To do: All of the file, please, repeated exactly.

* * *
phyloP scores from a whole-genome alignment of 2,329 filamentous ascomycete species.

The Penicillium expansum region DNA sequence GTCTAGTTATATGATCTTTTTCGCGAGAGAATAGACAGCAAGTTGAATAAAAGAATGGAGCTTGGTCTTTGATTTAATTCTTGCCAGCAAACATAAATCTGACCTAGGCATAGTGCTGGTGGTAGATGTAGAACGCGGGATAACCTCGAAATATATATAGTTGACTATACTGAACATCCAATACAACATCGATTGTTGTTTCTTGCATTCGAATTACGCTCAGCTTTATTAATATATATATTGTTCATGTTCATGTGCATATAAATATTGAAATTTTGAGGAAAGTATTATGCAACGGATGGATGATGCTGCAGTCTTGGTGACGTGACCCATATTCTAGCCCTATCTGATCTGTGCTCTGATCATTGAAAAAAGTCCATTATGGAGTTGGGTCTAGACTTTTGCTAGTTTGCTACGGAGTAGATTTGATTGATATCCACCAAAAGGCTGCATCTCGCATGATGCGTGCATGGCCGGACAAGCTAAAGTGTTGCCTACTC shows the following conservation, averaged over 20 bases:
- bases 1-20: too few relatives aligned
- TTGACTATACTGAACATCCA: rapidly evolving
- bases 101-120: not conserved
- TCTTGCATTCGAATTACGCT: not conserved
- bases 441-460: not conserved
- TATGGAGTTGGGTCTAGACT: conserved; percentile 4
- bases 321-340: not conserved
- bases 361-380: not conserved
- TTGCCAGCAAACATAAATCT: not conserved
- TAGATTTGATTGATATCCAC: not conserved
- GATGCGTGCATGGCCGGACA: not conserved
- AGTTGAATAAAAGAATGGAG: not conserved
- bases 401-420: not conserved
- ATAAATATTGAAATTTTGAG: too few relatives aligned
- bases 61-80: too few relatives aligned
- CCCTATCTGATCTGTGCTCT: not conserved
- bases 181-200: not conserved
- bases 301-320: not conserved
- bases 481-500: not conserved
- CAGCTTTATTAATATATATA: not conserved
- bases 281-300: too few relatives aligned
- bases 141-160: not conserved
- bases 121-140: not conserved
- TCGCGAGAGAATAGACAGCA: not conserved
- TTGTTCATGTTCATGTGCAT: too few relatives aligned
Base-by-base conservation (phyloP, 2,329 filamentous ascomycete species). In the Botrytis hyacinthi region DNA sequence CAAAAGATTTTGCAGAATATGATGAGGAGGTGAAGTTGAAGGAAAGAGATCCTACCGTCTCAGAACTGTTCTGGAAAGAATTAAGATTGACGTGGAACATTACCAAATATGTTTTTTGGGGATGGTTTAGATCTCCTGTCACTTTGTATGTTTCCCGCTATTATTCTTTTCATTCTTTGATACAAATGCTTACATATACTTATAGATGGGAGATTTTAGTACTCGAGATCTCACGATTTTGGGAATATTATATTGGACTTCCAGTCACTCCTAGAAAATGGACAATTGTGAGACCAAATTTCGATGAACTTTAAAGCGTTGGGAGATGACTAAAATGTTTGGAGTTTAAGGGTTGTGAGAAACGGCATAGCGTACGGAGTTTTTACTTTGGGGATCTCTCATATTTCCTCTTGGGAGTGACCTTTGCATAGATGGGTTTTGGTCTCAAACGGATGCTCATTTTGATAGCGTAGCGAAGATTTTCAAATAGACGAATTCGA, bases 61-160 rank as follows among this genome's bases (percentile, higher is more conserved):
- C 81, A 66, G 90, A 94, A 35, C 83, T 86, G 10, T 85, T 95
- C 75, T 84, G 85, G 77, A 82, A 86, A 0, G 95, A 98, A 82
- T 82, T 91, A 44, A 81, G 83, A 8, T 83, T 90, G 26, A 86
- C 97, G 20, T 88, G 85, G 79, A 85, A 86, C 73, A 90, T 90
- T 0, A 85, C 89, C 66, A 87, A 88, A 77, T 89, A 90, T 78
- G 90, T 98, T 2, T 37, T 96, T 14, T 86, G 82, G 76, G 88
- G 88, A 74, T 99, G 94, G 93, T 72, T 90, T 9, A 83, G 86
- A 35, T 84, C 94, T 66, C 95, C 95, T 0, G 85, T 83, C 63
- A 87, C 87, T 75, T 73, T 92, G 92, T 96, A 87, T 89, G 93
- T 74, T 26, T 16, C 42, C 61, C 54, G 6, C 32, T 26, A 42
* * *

phyloP scores from a whole-genome alignment of 2,329 filamentous ascomycete species.

The Penicillium expansum region DNA sequence GTCTAGTTATATGATCTTTTTCGCGAGAGAATAGACAGCAAGTTGAATAAAAGAATGGAGCTTGGTCTTTGATTTAATTCTTGCCAGCAAACATAAATCTGACCTAGGCATAGTGCTGGTGGTAGATGTAGAACGCGGGATAACCTCGAAATATATATAGTTGACTATACTGAACATCCAATACAACATCGATTGTTGTTTCTTGCATTCGAATTACGCTCAGCTTTATTAATATATATATTGTTCATGTTCATGTGCATATAAATATTGAAATTTTGAGGAAAGTATTATGCAACGGATGGATGATGCTGCAGTCTTGGTGACGTGACCCATATTCTAGCCCTATCTGATCTGTGCTCTGATCATTGAAAAAAGTCCATTATGGAGTTGGGTCTAGACTTTTGCTAGTTTGCTACGGAGTAGATTTGATTGATATCCACCAAAAGGCTGCATCTCGCATGATGCGTGCATGGCCGGACAAGCTAAAGTGTTGCCTACTC shows the following conservation, averaged over 20 bases:
- bases 1-20: too few relatives aligned
- TTGACTATACTGAACATCCA: rapidly evolving
- bases 101-120: not conserved
- TCTTGCATTCGAATTACGCT: not conserved
- bases 441-460: not conserved
- TATGGAGTTGGGTCTAGACT: conserved; percentile 4
- bases 321-340: not conserved
- bases 361-380: not conserved
- TTGCCAGCAAACATAAATCT: not conserved
- TAGATTTGATTGATATCCAC: not conserved
- GATGCGTGCATGGCCGGACA: not conserved
- AGTTGAATAAAAGAATGGAG: not conserved
- bases 401-420: not conserved
- ATAAATATTGAAATTTTGAG: too few relatives aligned
- bases 61-80: too few relatives aligned
- CCCTATCTGATCTGTGCTCT: not conserved
- bases 181-200: not conserved
- bases 301-320: not conserved
- bases 481-500: not conserved
- CAGCTTTATTAATATATATA: not conserved
- bases 281-300: too few relatives aligned
- bases 141-160: not conserved
- bases 121-140: not conserved
- TCGCGAGAGAATAGACAGCA: not conserved
- TTGTTCATGTTCATGTGCAT: too few relatives aligned
Base-by-base conservation (phyloP, 2,329 filamentous ascomycete species). In the Botrytis hyacinthi region DNA sequence CAAAAGATTTTGCAGAATATGATGAGGAGGTGAAGTTGAAGGAAAGAGATCCTACCGTCTCAGAACTGTTCTGGAAAGAATTAAGATTGACGTGGAACATTACCAAATATGTTTTTTGGGGATGGTTTAGATCTCCTGTCACTTTGTATGTTTCCCGCTATTATTCTTTTCATTCTTTGATACAAATGCTTACATATACTTATAGATGGGAGATTTTAGTACTCGAGATCTCACGATTTTGGGAATATTATATTGGACTTCCAGTCACTCCTAGAAAATGGACAATTGTGAGACCAAATTTCGATGAACTTTAAAGCGTTGGGAGATGACTAAAATGTTTGGAGTTTAAGGGTTGTGAGAAACGGCATAGCGTACGGAGTTTTTACTTTGGGGATCTCTCATATTTCCTCTTGGGAGTGACCTTTGCATAGATGGGTTTTGGTCTCAAACGGATGCTCATTTTGATAGCGTAGCGAAGATTTTCAAATAGACGAATTCGA, bases 61-160 rank as follows among this genome's bases (percentile, higher is more conserved):
- C 81, A 66, G 90, A 94, A 35, C 83, T 86, G 10, T 85, T 95
- C 75, T 84, G 85, G 77, A 82, A 86, A 0, G 95, A 98, A 82
- T 82, T 91, A 44, A 81, G 83, A 8, T 83, T 90, G 26, A 86
- C 97, G 20, T 88, G 85, G 79, A 85, A 86, C 73, A 90, T 90
- T 0, A 85, C 89, C 66, A 87, A 88, A 77, T 89, A 90, T 78
- G 90, T 98, T 2, T 37, T 96, T 14, T 86, G 82, G 76, G 88
- G 88, A 74, T 99, G 94, G 93, T 72, T 90, T 9, A 83, G 86
- A 35, T 84, C 94, T 66, C 95, C 95, T 0, G 85, T 83, C 63
- A 87, C 87, T 75, T 73, T 92, G 92, T 96, A 87, T 89, G 93
- T 74, T 26, T 16, C 42, C 61, C 54, G 6, C 32, T 26, A 42